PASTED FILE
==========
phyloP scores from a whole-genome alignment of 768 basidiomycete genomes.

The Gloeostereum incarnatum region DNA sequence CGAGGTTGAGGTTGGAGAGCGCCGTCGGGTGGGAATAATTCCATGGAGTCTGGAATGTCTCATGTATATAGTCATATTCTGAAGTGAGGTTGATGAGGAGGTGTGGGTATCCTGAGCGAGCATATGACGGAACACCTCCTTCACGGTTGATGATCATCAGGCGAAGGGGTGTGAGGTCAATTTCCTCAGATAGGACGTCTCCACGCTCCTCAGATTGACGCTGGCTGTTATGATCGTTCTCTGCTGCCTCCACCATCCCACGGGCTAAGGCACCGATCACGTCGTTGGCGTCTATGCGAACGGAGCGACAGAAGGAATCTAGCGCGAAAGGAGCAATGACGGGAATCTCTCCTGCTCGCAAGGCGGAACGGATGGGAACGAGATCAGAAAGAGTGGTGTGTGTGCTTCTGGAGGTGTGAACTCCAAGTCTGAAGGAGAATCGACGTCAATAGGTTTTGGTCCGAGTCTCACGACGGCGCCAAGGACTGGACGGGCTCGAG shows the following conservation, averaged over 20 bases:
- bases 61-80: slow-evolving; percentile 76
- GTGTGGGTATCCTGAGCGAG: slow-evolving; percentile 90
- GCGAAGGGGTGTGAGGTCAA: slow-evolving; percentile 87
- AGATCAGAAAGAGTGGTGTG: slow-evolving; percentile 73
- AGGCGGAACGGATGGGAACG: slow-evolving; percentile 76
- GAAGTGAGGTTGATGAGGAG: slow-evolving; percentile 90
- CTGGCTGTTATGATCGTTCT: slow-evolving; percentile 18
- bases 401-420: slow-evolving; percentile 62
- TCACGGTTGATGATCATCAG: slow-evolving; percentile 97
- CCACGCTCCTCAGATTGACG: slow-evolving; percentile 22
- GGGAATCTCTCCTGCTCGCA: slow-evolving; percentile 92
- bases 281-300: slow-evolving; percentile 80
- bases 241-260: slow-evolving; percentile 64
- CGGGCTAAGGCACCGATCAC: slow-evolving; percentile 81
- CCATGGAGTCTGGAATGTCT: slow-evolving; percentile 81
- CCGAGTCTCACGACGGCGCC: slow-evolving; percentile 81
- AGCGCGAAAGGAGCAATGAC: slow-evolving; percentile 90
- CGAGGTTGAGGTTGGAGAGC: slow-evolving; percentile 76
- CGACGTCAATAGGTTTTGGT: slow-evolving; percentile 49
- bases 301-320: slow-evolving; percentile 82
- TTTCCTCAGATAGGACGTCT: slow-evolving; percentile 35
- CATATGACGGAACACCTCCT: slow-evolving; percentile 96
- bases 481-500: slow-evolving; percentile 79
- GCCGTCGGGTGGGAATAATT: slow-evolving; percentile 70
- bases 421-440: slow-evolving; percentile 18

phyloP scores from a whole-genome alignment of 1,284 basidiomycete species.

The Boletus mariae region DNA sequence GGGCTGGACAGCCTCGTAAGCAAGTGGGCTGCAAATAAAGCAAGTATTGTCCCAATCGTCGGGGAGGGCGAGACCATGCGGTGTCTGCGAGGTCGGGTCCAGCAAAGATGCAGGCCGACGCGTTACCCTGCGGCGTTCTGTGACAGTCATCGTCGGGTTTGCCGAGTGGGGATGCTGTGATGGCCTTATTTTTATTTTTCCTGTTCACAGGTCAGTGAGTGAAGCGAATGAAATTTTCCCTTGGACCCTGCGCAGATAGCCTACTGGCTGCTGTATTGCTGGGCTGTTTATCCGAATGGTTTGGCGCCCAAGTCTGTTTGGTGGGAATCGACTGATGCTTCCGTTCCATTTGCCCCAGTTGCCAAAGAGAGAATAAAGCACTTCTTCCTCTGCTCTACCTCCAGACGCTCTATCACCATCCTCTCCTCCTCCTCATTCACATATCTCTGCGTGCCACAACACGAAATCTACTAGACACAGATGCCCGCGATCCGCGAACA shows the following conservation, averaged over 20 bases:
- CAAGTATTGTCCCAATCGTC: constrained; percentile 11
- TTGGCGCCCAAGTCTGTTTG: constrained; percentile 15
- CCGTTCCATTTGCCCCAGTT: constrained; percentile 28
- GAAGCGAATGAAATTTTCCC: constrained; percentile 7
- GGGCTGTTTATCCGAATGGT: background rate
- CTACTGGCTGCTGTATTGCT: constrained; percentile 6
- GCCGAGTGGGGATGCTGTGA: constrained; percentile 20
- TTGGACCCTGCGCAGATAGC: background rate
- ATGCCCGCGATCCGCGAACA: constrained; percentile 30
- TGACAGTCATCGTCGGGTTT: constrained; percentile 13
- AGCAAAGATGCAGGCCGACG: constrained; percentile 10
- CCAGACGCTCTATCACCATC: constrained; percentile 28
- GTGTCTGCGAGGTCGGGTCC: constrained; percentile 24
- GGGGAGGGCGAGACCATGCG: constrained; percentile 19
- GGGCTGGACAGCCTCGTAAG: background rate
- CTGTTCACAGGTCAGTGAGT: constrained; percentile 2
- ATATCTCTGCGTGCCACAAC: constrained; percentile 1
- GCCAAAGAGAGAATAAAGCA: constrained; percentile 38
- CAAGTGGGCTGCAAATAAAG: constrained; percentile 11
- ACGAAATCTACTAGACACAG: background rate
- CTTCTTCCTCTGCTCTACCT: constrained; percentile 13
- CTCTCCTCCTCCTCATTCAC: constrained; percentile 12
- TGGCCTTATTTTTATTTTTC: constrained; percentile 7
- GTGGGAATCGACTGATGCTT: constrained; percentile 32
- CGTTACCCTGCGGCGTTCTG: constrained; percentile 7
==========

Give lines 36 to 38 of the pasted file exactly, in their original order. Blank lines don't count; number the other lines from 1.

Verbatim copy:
- GCCGAGTGGGGATGCTGTGA: constrained; percentile 20
- TTGGACCCTGCGCAGATAGC: background rate
- ATGCCCGCGATCCGCGAACA: constrained; percentile 30